Part of the joy? of dating the second time around is figuring out what it is I want as a grown up and recognizing what I can’t manage. Which to the casual observer might obviously be something very different than what I wanted when I was in my early 20s. For me, that has taken some trial and error to figure out. And frankly, what exactly this is seems to be something of an enigma still.
Maybe love was just simpler in the 90s, all those John Hughes films from the 80s had fueled a fairly concrete picture of who I should spend my life with–Emilio Estevez. Or some other jock with a heart of gold. Or perhaps I’m making it more difficult than it needs to be.
Somehow the part of me that longs for a slow motion run into the arms of a shirtless hero won’t reconcile with a weirdly practical sense of time management. Meaning- I’m a busy woman and I’m no longer looking to build a family with someone. I have a family, and for the most part I fear that the nuclear family ship has sailed for me. I suppose what I mean is, I’m raising my babies and I can’t seem to make room for anyone else to do that with me.
So I’m just like, regular dating, whatever that means, but on the side of being a single parent. So the scenario is like this, I’m dating, but I’ve got three roommates ages 14, 12 and 9. And they are less like roommates and more like nagging wives. ” why are you never home? “, ” why don’t you ever take me out?”, “how come you never get dressed up for me?”, ” but you get to see your friends at work all the time. “.
Never a day off–ever. I’m phenomenally lucky to be able to afford a regular babysitter/nanny/hired wife. She’s wonderful, but she can’t be a second parent no matter how great she is. She’s more like a big sister in that way. And the girls let me know it. Plus they spend a lot of time assuming I’ll never come back if I leave, so I get it. It’s complicated.
I might have mentioned that this struggle is just one in a long line of how do I participate in life as a grown up, who’s not entirely “grown-up”, be a parent and role model, and make space for me as a single lady. Imagine that the majority of your social interactions are being scrutinized by a trio of people who know you very well in one specific way, but collectively have the emotional maturity of kimmy Schmidt. Imagine your employees live with you, are dependent on you and feel very free to share with you how disappointing you are to them as a boss. By the way, you cannot fire them.
I’m not really complaining. I do love my daughters intensely and recognize that we are in this pickle vat together. We keep each other afloat. And when they are busy and happy, they don’t much mind that I work, or even go out for a drink with friends.
So it’s just part of where I am, which I never imagined I’d be. I’ve never really been great at thinking stuff through, I mean seriously, Emilio Estevez ? I was way more Anthony Michael Hall’s type anyway.

Love me tinder

Love me tinder

If you haven’t noticed, I write from a certain perspective. I write a lot about what goes wrong, but I do it for humor. There’s a lot that goes right, but that’s not very funny. I like writing funny stories and these are the stories with the spilled milk, the foiled plans, the awkward dates.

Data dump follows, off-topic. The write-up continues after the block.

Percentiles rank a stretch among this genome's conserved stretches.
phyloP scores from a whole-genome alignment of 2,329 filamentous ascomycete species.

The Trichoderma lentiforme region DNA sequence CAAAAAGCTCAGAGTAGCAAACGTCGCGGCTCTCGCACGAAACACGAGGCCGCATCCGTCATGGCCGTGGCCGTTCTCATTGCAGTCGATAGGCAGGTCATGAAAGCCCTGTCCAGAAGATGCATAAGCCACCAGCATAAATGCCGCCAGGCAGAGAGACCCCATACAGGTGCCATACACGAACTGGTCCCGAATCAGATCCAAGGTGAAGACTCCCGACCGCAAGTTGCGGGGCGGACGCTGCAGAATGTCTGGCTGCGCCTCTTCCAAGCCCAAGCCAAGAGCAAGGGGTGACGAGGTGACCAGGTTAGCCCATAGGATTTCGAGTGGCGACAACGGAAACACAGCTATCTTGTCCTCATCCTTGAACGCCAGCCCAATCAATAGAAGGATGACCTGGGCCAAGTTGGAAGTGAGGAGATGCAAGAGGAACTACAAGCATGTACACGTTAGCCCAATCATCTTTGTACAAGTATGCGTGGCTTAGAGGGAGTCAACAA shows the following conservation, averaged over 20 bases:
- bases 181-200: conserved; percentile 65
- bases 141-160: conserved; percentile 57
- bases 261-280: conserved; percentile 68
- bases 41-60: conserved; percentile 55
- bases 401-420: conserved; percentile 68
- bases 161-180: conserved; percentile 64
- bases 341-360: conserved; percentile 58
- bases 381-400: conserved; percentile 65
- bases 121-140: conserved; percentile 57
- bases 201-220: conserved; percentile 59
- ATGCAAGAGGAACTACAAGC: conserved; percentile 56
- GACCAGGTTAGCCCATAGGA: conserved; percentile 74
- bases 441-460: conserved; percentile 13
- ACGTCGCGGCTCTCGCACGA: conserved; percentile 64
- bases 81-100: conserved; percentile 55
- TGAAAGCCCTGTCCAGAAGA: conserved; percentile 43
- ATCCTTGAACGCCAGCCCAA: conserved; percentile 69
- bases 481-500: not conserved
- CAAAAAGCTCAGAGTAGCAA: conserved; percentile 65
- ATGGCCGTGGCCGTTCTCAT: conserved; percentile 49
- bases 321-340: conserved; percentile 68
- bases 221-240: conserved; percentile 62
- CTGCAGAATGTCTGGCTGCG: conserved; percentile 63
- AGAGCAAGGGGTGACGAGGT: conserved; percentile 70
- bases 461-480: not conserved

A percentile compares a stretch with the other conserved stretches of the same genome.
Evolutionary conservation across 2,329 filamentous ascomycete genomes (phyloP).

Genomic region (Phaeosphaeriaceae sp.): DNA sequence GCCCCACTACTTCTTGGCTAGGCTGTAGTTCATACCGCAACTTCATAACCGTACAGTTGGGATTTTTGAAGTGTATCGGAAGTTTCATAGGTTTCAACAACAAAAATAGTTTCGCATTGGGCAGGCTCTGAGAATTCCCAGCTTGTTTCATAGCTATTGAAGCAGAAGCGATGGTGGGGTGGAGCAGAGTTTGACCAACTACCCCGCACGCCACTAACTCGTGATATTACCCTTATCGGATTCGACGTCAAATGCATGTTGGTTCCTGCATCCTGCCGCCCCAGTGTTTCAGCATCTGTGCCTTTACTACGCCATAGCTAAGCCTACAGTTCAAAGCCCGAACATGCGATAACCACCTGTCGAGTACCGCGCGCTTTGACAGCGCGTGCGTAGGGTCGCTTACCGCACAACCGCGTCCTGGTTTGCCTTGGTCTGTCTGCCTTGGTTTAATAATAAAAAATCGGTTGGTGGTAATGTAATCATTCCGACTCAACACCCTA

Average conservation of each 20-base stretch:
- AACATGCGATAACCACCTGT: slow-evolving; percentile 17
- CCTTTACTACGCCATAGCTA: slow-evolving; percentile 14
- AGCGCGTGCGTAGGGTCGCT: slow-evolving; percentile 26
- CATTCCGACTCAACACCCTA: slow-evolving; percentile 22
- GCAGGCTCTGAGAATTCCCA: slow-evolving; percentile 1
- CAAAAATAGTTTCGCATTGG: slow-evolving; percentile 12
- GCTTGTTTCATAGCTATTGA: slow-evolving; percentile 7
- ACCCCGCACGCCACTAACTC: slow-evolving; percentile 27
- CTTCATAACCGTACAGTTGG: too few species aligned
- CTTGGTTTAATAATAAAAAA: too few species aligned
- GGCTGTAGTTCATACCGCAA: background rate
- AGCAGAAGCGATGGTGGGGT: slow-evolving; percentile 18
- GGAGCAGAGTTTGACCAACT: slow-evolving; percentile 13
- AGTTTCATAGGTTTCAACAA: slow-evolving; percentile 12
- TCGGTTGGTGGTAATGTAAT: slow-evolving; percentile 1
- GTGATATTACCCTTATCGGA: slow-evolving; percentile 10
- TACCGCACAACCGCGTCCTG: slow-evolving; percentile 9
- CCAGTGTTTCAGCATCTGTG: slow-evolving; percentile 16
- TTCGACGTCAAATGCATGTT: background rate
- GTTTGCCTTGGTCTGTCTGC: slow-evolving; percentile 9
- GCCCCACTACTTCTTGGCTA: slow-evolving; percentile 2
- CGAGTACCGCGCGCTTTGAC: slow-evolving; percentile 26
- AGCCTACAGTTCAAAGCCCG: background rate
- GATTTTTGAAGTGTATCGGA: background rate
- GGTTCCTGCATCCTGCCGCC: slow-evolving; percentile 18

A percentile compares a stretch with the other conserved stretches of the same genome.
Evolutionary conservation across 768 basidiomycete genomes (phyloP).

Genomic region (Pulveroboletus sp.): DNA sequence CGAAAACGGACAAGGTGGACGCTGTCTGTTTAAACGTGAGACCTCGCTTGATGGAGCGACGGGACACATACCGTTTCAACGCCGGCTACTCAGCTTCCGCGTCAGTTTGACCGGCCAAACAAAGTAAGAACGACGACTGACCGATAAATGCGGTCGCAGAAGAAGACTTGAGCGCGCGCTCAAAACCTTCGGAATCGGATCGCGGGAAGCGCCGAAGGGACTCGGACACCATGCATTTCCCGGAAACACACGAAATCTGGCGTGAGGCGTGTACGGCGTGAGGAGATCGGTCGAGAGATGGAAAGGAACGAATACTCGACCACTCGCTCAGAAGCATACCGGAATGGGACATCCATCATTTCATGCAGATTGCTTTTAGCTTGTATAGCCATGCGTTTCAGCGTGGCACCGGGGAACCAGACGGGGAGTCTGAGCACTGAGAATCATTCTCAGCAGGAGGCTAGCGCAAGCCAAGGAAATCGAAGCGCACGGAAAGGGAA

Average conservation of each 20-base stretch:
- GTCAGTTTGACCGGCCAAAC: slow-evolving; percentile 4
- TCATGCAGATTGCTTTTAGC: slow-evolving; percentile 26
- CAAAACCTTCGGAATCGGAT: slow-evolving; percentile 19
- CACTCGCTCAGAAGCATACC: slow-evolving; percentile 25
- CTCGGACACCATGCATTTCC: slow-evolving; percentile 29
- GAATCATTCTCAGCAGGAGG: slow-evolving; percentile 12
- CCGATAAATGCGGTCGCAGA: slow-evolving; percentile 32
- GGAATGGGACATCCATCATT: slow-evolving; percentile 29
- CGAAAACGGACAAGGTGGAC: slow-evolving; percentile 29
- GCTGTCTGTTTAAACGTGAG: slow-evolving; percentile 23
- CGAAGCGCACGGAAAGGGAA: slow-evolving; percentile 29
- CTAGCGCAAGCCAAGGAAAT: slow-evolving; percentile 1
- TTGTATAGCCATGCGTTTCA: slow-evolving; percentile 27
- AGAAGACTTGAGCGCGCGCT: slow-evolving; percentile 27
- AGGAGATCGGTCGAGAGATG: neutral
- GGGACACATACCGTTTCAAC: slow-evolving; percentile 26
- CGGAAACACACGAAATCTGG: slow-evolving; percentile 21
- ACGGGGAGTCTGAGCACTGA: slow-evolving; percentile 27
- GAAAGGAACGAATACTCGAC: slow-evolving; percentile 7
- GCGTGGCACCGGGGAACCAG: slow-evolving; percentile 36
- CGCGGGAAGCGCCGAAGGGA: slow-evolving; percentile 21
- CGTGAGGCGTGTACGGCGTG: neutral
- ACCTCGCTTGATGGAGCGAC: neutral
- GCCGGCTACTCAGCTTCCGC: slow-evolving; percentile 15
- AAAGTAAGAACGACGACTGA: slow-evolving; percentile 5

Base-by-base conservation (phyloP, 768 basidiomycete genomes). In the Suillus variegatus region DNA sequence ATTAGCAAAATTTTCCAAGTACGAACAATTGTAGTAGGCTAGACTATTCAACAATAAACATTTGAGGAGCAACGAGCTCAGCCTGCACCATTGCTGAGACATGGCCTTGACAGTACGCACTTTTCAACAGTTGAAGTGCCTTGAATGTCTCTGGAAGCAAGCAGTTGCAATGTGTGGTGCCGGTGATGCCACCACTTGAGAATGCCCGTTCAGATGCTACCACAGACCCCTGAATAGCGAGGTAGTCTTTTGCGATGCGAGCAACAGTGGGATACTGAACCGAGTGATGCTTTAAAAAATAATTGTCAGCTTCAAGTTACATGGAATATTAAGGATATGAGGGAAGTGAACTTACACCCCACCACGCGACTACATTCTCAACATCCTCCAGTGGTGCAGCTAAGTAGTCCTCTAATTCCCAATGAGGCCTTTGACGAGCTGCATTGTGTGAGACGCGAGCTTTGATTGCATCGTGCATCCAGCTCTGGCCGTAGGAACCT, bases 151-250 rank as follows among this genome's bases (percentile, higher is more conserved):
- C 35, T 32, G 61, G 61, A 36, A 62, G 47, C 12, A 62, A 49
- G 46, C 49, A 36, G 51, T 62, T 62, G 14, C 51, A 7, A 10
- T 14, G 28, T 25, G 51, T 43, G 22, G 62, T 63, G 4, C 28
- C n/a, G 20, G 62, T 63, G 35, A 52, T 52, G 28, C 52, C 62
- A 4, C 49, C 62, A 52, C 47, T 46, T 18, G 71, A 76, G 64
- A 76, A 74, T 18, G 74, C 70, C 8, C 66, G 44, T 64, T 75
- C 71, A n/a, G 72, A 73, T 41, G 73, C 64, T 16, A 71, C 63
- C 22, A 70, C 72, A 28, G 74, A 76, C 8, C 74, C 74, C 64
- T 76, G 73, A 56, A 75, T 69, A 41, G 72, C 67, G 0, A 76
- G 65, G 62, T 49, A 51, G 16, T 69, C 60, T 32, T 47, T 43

Perfection is an allusion. Anyone who looks out into the world and thinks that organized entry ways, Facebook statuses, or blissfully happy couples are exactly as they seem, is delusional. Life is a beautiful string of messy failures, lonely nights (both in and out of relationships), burned food, awkward kisses, weird conversations, botched romances, cold water, cheap wine, skidding cars, silence, seeing someone else win, hurt feelings, loss, destroyed furniture, missing opportunities, choosing a path, misplaced passion, angry children, empty promises, sitting alone, snow days, crying.
Not one of these is bad, they just are. They are things. I believe I am exactly where I should be, exactly as I should be. I have many things to be grateful for, my beautiful girls, my loving family, my many friends, flexibility, being busy, needing to be alone, being single, messy failures, lonely nights, burned food, awkward kisses….it’s all part of the whole. The “bad stuff” is only bad if I allow it to be.
So yes, I prefer to write about what went wrong, what was weird or what was awkward. I am focused on those things because that’s where I find the funny and, that’s where I see my growth. Growth isn’t in the successes, it’s in the failures.



This morning on our way to school my youngest daughter asked how long after Chris and I were married was her oldest sister born. I stared ahead at the road, thoughts racing. How do I answer this one?
Chris and I met in June of 1999. I was 26 and Chris was 32. A year before we met I had ended a serious relationship that I had deluded myself into thinking was going to culminate into a marriage. When it didn’t, I decided I was done dating. The next relationship I had was going to be with the man I would eventually marry. When I met Chris I knew pretty quickly that he had potential to be that person.
Chris was only in Atlanta for a year before he would head to Baltimore for his anesthesia residency at Johns Hopkins. After only a few weeks of dating I recognized that I had serious feelings for Chris and needed to know if he had a long term plan. I asked if he imagined that I would go to Baltimore with him a year later, he said he would. I said that I would not be willing to move to Baltimore as his girlfriend. So, I guess that’s how he proposed, or how I proposed.
Over the next couple of weeks we shared the news with our families. It was a general statement, we’d get married at some point. We were the 1999 version of pinned. On one stop of the trip I started feeling rather ill and became nauseous at the smell of coffee. I was too tired to get up for a family breakfast and instead stayed in bed for much of the trip.
After returning to Atlanta, we met with several of the Emory residents for a weekly trivia night at a local bar. In those days you could still smoke inside and the smoke was bothering me, as was the smell of beer. Chris mentioned to his friend (a medical resident) that I’d been feeling ill, nauseous, tired. His friend looked at the two of us like we were insane. “Have you taken a pregnancy test ? Cause it’s not like you need a doctor to figure this one out.”